1 Fortsite St.
Fort Recovery, OH 45846
Toll Free: 800-238-8920Open Weekends in May and September (12:00-5:00), 7 days a week in June, July and August, 12:00-5:00. $3.00 adults, $1.00 ages 7-14. Personal/group tours available with $25 minimum admission.
Did you know that the Fort Recovery State Museum has the largest displayed collection of sandal sole gorgets in the United States? These rare, shell, personal adornments were worn by the Native Americans in the area 3,000 to 10,000 years ago.
Two significant battles in the late 1700’s, on a small triangle of land forever changed the course of this country’s history. The first battle (1791), “The Battle on the Banks of The Wabash” resulted in the greatest loss ever suffered by the United States Army! Nine hundred of this young nation’s 1200 soldiers were killed or mortally wounded at the hands of nearly 1500 warriors under the command of Little Turtle and Blue Jacket. In 1794 “The Battle of Fort Recovery” took place on the same triangle of land. However, with the protection of the fort, nearly 250 soldiers were able to resist a relentless two day attack by 2500 warriors. After the defeat, Little Turtle said he would never again fight the American Army. It was this battle that ultimately led to the signing of the Treaty of Greenville and opened up the lands of the Northwest Territory for settlement by the colonists. The success of the US Legion at Fort Recovery proved that the United States had a viable army, which was in control of its territories insuring the survival of this new nation.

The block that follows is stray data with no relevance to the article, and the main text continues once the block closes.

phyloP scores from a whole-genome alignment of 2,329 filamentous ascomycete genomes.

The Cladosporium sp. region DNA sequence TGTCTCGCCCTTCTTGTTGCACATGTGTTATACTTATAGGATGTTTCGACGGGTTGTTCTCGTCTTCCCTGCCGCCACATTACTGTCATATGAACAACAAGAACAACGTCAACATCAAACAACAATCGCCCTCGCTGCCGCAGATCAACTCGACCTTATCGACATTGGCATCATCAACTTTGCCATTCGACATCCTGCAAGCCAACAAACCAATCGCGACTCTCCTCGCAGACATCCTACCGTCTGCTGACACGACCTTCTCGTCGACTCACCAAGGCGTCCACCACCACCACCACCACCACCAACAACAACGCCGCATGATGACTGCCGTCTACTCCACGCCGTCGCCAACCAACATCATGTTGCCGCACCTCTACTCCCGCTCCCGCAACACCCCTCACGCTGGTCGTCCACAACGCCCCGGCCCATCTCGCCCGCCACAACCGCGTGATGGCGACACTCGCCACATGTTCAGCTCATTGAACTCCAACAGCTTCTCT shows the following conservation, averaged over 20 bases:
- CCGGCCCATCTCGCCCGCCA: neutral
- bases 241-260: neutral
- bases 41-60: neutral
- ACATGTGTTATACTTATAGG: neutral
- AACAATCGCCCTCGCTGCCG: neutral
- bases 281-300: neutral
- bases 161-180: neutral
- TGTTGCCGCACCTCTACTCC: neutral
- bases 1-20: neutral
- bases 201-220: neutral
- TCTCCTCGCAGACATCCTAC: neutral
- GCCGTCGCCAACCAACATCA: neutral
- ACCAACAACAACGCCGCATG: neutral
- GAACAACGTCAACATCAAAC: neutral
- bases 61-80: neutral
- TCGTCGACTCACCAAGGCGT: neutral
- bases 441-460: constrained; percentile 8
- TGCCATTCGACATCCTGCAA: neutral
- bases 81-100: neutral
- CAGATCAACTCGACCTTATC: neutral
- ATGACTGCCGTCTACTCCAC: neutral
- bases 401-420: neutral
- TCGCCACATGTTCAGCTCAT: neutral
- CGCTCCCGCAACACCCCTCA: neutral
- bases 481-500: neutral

Visitors to present day Fort Recovery see that history come alive through the reconstructed fort with the two-story blockhouses and connecting stockade along with two log cabins depicting early colonial homes and tools. The adjacent museum houses accurately detailed figures of Wayne’s Legion. Also of interest are the Native American history, models and artifacts, all of which tell the stories of those proud people. Fort Recovery Monument Park features an obelisk monument that stands over 100 feet high in honor of the soldiers who died in both battles, and whose remains are buried under that monument.
This partial reconstruction of the Fort of Recovery features two 20 ft. x 20 ft. two-story blockhouses
with connecting stockades. Inside the fort area is located the corner marker of the Greenville Treaty
Line, which was established by the 1795 Greenville Treaty.
In 1908, President William Howard Taft signed a bill for the construction of the Fort Recovery Monument to recognize the significance of the military events that occurred there, and to give a final resting place to all soldiers who died in the battles. The obelisk memorial and burial crypt underneath were built in 1912 and dedicated on July 1, 1913.
On floors one and two, with completely new exhibits, Fort Recovery State Museum houses one of the finest military museums in the country. On the third floor is the largest prehistoric artifact collection on display in Ohio.
This bucolic walkway links Fort Site Park to the Fort Recovery State Museum. Signs lining the walk detail the early history of the village as well as the two greatest Indian battles ever to take place in the United States, battles that occurred on this very ground.
See two restored log cabins, one depicting home life in the early 1800’s, the other containing many old farm and hand tools. Descriptions of contents make the sites interesting and educational.
See also: Indian Memorial Park; Pioneer Cemetery; Wabash River Source; Fort Recovery Community Museum